Today sees or if you are reading this later has seen a policy meeting of the Monetary Policy Committee of the Bank of England. There is virtually no speculation about what it will do as it has tied itself into the straitjacket called Forward Guidance which promises that it will keep base rates at 0.5% for a long as possible. Of course it is also true that there is little speculation because everyone is too busy trying to read the runes of the hints of action that have been emanating from the Frankfurt towers of the European Central Bank over the past couple of weeks! If it were also to take the “masterly inaction” route so prized by the apocryphal civil servant Sir Humphrey Appleby then it has misled people.
However whilst you might not believe it from the (in)action of the Bank of England much is going on under the bonnet of the UK economy.
The purchasing managers indices published this week have continued their optimistic view of UK economic growth.
Manufacturing production is currently expanding at a quarterly rate close to 1.5%, according to the PMI…….May data indicated another sharp increase in UK construction output…..Business activity in the UK service sector continued to increase markedly during May, supported by another firm increase in volumes of incoming new work.
The numbers for the construction and services sectors also came with hints of wage pressure. This means that the business surveys are far more positive for wages than the official numbers. So we find yet another area where the situation is masked by a fog of contradictory data. Overall the UK economy remains strong even if we note that these surveys can be over optimistic.
Car registrations surge again
The numbers here have been a clear positive for the UK economy. I have discussed before how I feel that they are likely to have benefited from the PPI (Payment Protection Insurance) misselling payouts and the more recent rise in unsecured credit following the Funding for Lending Scheme. It was only on Monday that I pointed out that the 3 monthly growth rate of unsecured credit was 5.9%. Perhaps another push will come from today’s news?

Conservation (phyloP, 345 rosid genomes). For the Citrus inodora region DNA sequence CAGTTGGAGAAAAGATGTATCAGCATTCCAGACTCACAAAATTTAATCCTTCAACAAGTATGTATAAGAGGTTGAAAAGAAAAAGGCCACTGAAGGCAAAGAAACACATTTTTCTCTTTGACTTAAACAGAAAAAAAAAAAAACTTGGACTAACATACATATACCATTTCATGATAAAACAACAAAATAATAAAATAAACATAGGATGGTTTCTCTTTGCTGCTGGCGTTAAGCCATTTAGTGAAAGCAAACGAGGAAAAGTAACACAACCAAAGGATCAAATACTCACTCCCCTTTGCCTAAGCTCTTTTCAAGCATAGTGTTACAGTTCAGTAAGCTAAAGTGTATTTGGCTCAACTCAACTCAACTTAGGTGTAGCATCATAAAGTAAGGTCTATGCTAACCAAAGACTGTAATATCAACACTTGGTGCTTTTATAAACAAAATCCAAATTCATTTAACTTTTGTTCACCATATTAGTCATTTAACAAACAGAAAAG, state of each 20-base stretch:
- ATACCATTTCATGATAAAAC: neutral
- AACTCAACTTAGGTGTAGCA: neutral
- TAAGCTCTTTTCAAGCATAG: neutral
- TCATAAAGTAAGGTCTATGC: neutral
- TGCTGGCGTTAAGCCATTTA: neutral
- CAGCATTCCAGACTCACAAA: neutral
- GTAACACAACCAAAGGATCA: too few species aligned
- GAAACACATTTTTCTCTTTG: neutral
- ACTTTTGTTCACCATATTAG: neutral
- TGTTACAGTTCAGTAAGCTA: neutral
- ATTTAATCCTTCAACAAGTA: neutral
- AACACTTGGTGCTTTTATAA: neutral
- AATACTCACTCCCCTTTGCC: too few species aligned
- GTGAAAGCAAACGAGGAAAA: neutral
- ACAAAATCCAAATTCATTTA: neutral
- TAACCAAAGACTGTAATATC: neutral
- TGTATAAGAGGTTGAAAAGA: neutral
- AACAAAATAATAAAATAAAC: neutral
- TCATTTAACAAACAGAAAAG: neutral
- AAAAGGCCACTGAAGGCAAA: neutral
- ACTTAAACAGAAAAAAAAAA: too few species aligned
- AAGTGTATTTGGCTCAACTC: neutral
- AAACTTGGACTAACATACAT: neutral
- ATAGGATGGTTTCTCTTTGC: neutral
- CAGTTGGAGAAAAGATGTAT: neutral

Some leading banks may have underpaid compensation certain customers are due for mis-sold Payment Protection Insurance, the BBC has learned.
Early estimates are that around another £1 billion will be thrown into the overall pot. I would say that this would further reduce confidence in our banks if I felt that it was not already at rock-bottom.
Even without this the car registration numbers are very good. From the SMMT.
May increase drives UK new car market to 27 consecutive months of growth, breaking record set in the late 1980s.
New car registrations increased 7.7% in May to 194,032 units – the most in May since 2004.
Registrations for 2014-to-date pass the one million mark, rising 11.6% to 1,058,974 units.
Such was the strength of our position we were able to offer a helping hand to the struggling French economy as (h/t @Weayl ) registrations of Renaults rose by 62%. If you are looking for signs of boom time for some, well, sales of Bentleys are up 42% in 2014 so far and Porsches by 20%.
It was only on Tuesday that the Nationwide Building Society had the bare faced cheek to tell us that annual house price inflation running at a rate of 11.1% was a sign of “moderation”. So the number below can be called “great moderation” then?
The average house price increased by 3.9% in May
This was from today’s release from the Halifax and it was tucked away in the report presumably in a failed attempt to tuck it away inconspicuously! Of course monthly numbers are volatile so let us take stock.